an old-fashionedtelephone. in extreme situations. What you find will be invaluablefor achievingyour future states. productionschedules.in the form of daily shipping releases.from plant-level materialscontrol departments.the weekly schedulefrom each firm's production control department and the daily releasefrom the customer. We're alwaysamazedthat companiesawash in information about what ought to happen do a poor job of recordingand preserving what actuallyhappened. PARTII: THE CURRENT STATEMAP . which is direct communicarion betweenthe materials handling departmentin the downsrream plant and the shipping department in the upstream plant. They usuallydo this basedon their direct observations emerging shortages of and their judgment about what to do in response. These are the preciseamounts of each part number the upstream plant is authorizedto ship to its downstreamcustomer on the next pickup. these flows are nor preciselysynchronized. usually a telephone voice line.Often. becomesthe real production control and shippingmechanismwhenevermanagers the ends of this link overridethe at shippingreleases and.So a third information managementloop comes into play.At the sametime information is being releasedto the floor in each plant it is also being sent upstream. From this it is apparentthat there are two separateinformation flows coming into each plant . A Warning on Order Data As you move upstream don't confuse the customer's official releasewith the amount each plant actuallymade. Instead gather from each facility data on what was actuallyproduced daily over an extendedperiod and compare this with customer daily requestsin the form of shipping releases you can see so the relationof one to the other and the amount of variation in both. you may need to dig a bit So or even assign an observerto captureaccurateinformationon l plant-level productionand shipping performance. We have drawn these information flows between the plants with a dotted line and our information expediting icon . These daily releaseamounts are basedon known order lead times and the stocksthought to be on hand at the downstreamplant. This direct link.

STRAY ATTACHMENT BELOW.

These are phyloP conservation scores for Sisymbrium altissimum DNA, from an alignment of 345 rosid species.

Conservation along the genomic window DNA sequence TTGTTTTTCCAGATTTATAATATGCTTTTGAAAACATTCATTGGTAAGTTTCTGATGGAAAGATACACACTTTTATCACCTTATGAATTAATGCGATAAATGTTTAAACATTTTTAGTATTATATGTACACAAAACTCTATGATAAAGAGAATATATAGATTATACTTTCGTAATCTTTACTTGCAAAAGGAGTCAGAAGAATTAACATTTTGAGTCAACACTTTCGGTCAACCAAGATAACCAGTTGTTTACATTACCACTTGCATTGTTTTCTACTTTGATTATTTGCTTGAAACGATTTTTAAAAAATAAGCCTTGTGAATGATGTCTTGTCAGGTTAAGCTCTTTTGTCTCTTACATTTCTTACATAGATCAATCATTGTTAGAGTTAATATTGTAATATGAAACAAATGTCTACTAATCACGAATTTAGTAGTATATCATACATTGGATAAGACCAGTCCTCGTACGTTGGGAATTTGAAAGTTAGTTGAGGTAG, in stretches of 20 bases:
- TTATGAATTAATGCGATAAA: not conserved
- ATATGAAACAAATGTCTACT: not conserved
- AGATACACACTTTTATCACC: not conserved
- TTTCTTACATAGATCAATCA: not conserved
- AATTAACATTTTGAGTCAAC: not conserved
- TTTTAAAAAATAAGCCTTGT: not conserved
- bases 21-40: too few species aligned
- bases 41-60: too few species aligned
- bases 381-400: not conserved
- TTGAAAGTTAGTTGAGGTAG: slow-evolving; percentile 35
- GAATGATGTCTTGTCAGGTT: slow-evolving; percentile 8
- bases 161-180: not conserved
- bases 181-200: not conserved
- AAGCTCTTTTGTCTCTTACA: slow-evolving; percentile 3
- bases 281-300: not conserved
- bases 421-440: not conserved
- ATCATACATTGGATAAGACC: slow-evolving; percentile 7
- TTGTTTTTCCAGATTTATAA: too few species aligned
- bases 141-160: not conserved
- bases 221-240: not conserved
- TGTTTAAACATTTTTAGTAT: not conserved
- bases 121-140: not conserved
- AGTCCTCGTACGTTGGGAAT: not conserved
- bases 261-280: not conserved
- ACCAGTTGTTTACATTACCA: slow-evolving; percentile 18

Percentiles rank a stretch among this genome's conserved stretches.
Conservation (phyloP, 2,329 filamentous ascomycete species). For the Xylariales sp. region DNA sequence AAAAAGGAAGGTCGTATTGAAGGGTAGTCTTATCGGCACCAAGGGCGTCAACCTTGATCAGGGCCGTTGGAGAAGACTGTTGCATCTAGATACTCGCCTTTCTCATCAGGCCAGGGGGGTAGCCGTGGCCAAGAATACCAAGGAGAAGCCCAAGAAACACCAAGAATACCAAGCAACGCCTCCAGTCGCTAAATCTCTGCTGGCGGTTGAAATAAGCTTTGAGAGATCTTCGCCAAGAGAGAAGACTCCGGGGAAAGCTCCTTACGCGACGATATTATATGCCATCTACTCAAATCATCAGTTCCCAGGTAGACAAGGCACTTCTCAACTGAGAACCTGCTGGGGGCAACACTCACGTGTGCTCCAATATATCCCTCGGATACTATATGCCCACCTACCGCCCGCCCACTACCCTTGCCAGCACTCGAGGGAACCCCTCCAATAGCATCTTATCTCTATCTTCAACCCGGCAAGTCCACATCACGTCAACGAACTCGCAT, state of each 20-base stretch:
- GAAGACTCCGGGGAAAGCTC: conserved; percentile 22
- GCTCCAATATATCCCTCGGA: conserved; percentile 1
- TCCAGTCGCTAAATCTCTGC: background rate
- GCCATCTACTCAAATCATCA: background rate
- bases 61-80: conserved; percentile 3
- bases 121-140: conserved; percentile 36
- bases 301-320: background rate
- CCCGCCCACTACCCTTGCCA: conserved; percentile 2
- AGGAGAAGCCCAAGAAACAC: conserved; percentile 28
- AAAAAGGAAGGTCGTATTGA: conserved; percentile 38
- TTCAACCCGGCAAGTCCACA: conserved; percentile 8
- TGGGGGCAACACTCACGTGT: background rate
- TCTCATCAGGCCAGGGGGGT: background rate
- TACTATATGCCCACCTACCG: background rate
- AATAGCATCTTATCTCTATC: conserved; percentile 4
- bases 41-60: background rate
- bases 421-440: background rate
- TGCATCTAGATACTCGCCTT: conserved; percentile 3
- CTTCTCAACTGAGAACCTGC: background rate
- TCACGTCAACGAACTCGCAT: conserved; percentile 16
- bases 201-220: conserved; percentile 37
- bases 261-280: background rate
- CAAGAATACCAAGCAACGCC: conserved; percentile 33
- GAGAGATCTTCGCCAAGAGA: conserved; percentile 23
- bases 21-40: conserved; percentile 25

fr. Ml Tonawanda.Trrrr+ Reynosa..od....6 d.6 a.> Tonawanda. (3131e.3 d.*. 20. .''o.25d.."^l .=.Y"7".J o..TX t . OH tdr /v44ffi luichiqanst....-1 1 Harlingen.TX I. wt?110h.. I I DearbornHeights. FG4Ah.' '.NY o RM336h.I "". (3o s.NY 1 V I lr{ | 6 daye . NY Controt I I lr-J I +_ 6 days f-MEI-I Cleveland. oooo. -+ T'"-1llr+ -.t E TRM 56 h.zl Control I f-- MiF--] Harlingen.* | ?roduction I f 14 dayo Fuffalo.. SShifts 2 UaVS _/1/L.Mexicot. 4. ] wt? 41h. .Gurrent State Map Showing Information Ftovv - I. .utl frji. servtce co...''''''''' (..) 32 ..) +.... I-1 < 1""il?. Dailv I I 7. 25hif'rs 5Davs E?E=1Dav Oefects = 4OO ppm E?E=3Davs Defects =2000p?m o.21.2.